Help! Wordfence is Blocking Cloudflare!

Help! Wordfence is Blocking Cloudflare!

Jul 25, 2023 | WordPress, Web Development

Are you noticing availability issues with your uptime monitoring solution? Do customers report your website is down, even though it works fine for you? If you are using WordPress, Wordfence, and Cloudflare it could be that Wordfence is blocking Cloudflare!

Understanding the roles WordFence and Cloudflare play in WordPress Security

WordPress is a convenient platform for bots and hackers to attack

As you know, Wordfence is often a victim of circumstance in the web world. It’s huge success as the CMS of choice means there are numerous targets with well documented security flaws. And let’s face it, we’re creatures that will often put off WordPress maintenance and updates to spend time on the issues screaming at us instead of that quiet little website that still seems to work just fine in the background.

Web Application Firewalls like Wordfence are frequently used to improve the security of WordPress sites

One common approach that web developers will take to protect WordPress is to use a Web Application Firewall, like Wordfence. It’s hugely popular, and even the free version is quite powerful. This plugin works to monitor visitor traffic and sniff out the signature(s) of a WordPress attack. If it detects a computer executing a brute force password attack, exploiting common documented vulnerabilities, or even connections attempting to use commonly exploited WordPress usernames, WordFence can ban that IP address from further connections to foil their malicious intent.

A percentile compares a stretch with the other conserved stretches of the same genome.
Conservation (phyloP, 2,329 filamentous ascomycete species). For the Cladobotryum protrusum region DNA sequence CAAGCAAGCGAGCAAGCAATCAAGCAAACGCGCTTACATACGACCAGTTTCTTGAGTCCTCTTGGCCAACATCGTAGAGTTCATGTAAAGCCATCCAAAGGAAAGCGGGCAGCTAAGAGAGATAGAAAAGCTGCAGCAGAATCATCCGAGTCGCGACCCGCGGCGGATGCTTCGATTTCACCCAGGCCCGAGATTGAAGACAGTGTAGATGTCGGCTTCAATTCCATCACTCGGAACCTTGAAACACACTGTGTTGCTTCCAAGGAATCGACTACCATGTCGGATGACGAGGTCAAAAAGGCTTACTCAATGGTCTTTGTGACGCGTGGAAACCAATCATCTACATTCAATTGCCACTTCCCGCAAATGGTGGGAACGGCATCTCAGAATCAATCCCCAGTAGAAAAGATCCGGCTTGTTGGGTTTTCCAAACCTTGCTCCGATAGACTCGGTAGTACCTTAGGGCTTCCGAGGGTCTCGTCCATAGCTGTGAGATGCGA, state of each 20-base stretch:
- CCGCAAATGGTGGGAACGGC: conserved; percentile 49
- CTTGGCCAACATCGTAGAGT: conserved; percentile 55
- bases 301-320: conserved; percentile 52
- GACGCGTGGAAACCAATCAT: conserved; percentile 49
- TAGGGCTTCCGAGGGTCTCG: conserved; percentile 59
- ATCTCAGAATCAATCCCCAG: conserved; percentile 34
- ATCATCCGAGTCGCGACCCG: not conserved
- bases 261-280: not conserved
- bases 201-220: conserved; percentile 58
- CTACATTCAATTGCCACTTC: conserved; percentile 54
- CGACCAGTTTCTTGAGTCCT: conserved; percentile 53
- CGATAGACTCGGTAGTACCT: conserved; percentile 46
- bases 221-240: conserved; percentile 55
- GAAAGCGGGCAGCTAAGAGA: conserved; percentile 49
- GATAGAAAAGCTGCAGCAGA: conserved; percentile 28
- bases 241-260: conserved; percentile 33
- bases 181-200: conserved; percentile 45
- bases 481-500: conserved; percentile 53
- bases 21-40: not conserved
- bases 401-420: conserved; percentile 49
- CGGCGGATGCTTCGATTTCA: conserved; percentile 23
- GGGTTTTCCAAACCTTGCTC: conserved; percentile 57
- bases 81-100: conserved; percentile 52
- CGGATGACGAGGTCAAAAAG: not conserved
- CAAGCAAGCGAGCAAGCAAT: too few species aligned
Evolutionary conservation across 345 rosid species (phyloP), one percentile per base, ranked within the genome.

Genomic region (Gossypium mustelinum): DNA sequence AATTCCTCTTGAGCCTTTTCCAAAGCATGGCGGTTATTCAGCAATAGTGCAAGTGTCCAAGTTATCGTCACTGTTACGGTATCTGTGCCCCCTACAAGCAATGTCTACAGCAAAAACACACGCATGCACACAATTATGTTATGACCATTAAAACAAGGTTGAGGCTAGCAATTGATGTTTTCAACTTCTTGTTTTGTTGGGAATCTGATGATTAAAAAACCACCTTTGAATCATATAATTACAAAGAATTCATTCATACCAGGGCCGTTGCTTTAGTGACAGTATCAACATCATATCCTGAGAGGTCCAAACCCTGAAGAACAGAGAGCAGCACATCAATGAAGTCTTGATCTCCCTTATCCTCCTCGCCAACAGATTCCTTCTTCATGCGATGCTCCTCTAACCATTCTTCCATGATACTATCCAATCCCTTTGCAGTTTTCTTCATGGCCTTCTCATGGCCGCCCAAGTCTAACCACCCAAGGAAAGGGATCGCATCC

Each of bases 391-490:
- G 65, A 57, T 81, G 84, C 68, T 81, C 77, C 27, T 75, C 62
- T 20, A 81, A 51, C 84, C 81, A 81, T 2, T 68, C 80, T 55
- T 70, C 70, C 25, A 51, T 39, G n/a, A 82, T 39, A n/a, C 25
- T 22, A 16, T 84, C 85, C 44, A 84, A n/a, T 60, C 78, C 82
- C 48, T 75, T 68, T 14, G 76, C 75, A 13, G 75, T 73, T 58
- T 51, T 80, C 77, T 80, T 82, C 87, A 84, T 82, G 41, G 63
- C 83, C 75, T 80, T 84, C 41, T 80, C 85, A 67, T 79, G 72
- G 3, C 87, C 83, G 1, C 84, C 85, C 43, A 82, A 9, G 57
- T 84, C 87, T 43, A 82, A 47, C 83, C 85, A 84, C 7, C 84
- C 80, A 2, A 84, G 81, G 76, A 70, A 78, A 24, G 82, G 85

There are other popular WordPress firewalls out there. I just happen to prefer and use WordPress, and with more than 4 million installations out there so do many other WordPress admins. But if you come here and use a different WAF, you might well find similar functionality in your solution. Just seek to apply the same concept to your in place solution.

Cloudflare is used to improve website performance and increase website security

Cloudflare is a great freemium service that is often put in place to optimize the speed and security of your WordPress website.

Some common advantages offered by Cloudflare include:

  • Fantastic DNS Services – They’re fast and they offer an API to integrate DNS with other platforms on the web like web hosting control panels.
  • Low Cost Domain Registrations – Supposedly Cloudflare offers domains at wholesale cost. I have no idea if it’s true or not, but I can say they offer the lowest rates that I have seen.
  • Proxy Service – This is a key feature of Cloudflare. They sit in between your visitor and your website. It allows them to tweak the user experience in many ways:
    • Intelligent Traffic Routing – Cloudflare’s network is ultra-high performance. They’re essentially offering your visitor an express lane.
    • Content Delivery Network – Cloudflare will cache website assets around the world and serve them directly to the visitor. Once again, a big speed improvement!
    • Eliminate Bots and Hackers – If configured properly, Cloudflare can identify an attacker and remove their site access at the network layer. If an attack is especially bad, turn on Bot Fight Mode and Cloudflare will start issuing those annoying Challenges. While an unpleasantry for users, it’s much better than suffering downtime from a Denial of Service Attack.